Ms. Shirley Atteberry
Dear Ms. Atteberry:
Thank you for your letter concerning the interpretation of the Fair Debt Collection Practices Act ("Act").
Question 1. A parent is paying for the schooling of a non-minor child. The parent assumes financial responsibility for the child and in conversations with a debt collector acknowledges such responsibility. You inquire whether a debt collector in this situation can ask the parent whether the parent is financially responsible for the alleged debtor. You also ask whether, once the parent admits financial responsibility, the collector can speak to the parent about the debt.
Section 805 (b) of the Act is designed to protect the privacy of alleged debtors and places strict limitations regarding persons that collectors may communicate with in connection with collection of a debt. This section provides that a collector may not communicate with any person other than the consumer, his attorney, a consumer reporting agency, the creditor, or the attorney of the debt collector or creditor. In the situation described by you, a parent's acknowledgment that the parent assumes overall financial responsibility for a non-minor child does not authorize discussion of a specific debt of the child with the parent, absent the specific consent of the non-minor child. To do so would invade the privacy of the non-minor child and violate the Act.
If the debt collector asks the parent whether the parent is financially responsible for the debtor without revealing the existence of the debt, however, Section 805 (b) would not have been violated. For example, if the parent states that he will not assume financial responsibility for the non-minor child and the debt collector has not at that point revealed the existence of the debt, no violation has occurred. No information regarding the debt has been conveyed.
Question 2. You ask whether there is any other provision of the Act that would permit a debt collector to inquire about financial responsibility of the parents and to discuss the debt with the parents of the non-minor student. The answer is no. For your information, the terms "guardian, executor or administrator" are not defined in the Act. The meaning of such terms is usually a matter of state law and their definitions may vary from state to state.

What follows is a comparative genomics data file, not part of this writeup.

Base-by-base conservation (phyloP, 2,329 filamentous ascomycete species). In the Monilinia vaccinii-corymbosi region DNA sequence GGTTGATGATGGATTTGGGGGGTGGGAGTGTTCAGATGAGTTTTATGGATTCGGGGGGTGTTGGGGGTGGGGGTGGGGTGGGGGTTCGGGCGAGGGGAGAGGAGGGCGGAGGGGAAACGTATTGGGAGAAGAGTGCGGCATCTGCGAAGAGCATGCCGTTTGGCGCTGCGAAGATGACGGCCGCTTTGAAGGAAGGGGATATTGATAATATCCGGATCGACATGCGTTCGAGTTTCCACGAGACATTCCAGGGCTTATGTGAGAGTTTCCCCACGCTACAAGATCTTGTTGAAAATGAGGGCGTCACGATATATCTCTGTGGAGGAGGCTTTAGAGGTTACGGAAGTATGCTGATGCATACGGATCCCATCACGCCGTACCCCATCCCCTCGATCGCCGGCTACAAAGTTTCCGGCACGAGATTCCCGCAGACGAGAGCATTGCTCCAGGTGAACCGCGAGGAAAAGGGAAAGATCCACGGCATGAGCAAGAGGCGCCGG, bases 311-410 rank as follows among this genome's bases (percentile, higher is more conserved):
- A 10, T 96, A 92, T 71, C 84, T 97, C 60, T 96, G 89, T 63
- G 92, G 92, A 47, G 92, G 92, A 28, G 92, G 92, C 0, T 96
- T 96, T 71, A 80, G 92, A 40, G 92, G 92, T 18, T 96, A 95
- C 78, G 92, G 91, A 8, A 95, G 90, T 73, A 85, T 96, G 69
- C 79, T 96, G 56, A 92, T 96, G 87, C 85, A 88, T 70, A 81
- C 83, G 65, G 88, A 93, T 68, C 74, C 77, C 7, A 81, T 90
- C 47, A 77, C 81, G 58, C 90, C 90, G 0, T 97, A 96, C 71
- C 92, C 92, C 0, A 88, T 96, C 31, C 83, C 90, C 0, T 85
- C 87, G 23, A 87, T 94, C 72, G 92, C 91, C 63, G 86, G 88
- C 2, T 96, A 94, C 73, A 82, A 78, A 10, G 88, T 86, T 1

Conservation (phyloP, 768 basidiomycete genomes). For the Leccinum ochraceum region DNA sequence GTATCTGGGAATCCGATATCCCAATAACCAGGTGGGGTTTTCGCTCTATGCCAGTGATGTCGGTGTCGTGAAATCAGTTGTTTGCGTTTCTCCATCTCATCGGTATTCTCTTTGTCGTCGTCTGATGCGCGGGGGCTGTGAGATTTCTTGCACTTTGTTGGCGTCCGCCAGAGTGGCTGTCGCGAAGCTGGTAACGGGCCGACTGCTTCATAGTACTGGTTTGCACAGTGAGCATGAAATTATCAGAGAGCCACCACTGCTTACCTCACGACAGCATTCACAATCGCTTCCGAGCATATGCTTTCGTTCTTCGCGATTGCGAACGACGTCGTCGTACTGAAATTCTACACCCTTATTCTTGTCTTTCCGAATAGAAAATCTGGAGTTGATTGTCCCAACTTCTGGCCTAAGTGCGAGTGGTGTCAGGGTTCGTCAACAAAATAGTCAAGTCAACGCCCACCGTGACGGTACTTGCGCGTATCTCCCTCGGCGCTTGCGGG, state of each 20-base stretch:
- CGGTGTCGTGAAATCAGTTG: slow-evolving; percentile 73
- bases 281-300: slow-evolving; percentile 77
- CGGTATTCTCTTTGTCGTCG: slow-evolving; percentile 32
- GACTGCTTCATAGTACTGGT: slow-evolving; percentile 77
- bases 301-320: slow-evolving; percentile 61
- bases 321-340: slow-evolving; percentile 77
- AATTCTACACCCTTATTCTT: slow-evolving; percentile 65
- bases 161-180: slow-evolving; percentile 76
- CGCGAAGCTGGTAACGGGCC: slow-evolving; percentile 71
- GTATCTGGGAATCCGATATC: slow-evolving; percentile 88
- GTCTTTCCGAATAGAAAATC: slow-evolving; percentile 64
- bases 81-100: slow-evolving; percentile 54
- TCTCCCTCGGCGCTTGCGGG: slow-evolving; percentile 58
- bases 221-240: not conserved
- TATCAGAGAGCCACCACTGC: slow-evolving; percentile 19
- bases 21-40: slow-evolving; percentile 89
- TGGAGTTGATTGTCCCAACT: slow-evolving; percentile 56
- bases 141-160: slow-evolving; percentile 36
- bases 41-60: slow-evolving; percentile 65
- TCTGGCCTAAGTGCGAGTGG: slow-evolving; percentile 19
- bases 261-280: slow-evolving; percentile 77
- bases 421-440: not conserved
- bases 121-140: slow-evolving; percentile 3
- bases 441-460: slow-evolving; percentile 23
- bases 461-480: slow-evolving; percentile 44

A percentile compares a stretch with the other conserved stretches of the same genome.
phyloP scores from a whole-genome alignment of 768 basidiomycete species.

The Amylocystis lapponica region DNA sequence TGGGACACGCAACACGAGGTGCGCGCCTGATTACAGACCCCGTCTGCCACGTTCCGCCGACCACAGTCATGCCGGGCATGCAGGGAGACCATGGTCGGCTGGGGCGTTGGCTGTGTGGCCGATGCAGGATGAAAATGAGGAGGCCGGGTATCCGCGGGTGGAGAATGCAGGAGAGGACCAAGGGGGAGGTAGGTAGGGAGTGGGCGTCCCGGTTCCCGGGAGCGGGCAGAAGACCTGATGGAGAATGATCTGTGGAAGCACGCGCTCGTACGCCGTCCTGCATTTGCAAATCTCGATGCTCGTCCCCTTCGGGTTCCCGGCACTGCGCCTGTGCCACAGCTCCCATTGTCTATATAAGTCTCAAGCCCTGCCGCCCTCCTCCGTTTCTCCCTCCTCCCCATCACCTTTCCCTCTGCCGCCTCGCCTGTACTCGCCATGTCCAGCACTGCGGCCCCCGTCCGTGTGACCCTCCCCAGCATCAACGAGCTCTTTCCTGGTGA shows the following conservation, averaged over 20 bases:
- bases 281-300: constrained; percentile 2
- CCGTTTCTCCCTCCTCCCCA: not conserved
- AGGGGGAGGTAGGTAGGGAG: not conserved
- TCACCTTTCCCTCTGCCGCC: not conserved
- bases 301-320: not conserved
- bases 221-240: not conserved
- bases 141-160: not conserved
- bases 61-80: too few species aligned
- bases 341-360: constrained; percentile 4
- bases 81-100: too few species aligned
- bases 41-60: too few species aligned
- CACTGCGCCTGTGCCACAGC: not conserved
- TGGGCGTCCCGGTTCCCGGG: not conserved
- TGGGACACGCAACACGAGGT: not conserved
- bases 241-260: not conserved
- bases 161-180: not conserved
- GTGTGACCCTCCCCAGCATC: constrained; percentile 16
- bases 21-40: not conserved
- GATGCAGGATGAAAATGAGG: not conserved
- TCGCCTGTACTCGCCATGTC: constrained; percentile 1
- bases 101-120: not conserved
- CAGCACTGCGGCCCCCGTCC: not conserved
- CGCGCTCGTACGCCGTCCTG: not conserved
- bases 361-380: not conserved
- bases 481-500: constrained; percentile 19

Question 3. You ask at what age a minor reaches majority. The word "minor" is also not defined in the Act. When a person is deemed to be a minor is a matter of state law.
You indicate that some debt collectors talk to parents of college students (who are 18 and over) without the permission of the student debtor and ask whether the parents are financially responsible for the debtor. If the parent says yes, they then talk to the parent about the debt. You ask whether this is legal.
Section 805 (d) states that the term consumer includes the consumer's spouse, parent (if the consumer is a minor), guardian, executor or administrator. If a student is a minor as defined by state law, communicating with the student's parents is not a violation of 805 (b). If the student is not a minor, however, as defined by state law, communicating with the parents without the consent of the student violates 805 (b) of the Act.
Question 4. Finally, you ask whether a debt collector may contact a neighbor of a debtor and leave a message with that neighbor for the debtor to call if the debt collector has been unable to contact the debtor directly.
The Act permits communicating with neighbors in connection with collection of a debt (absent a consumer's specific consent) only for the purpose of determining the debtor's location as defined in Section 803 (7). If the debt collector already knows the location of the debtor, contacting neighbors of the debtor is inappropriate. Specifically, requesting neighbors to convey messages to the debtor is not permitted by the Act.
I hope this information is helpful. The foregoing views reflect an informal staff interpretation that is not binding on the Commission. However, they do reflect the staff's current enforcement position.
Roger J. Fitzpatrick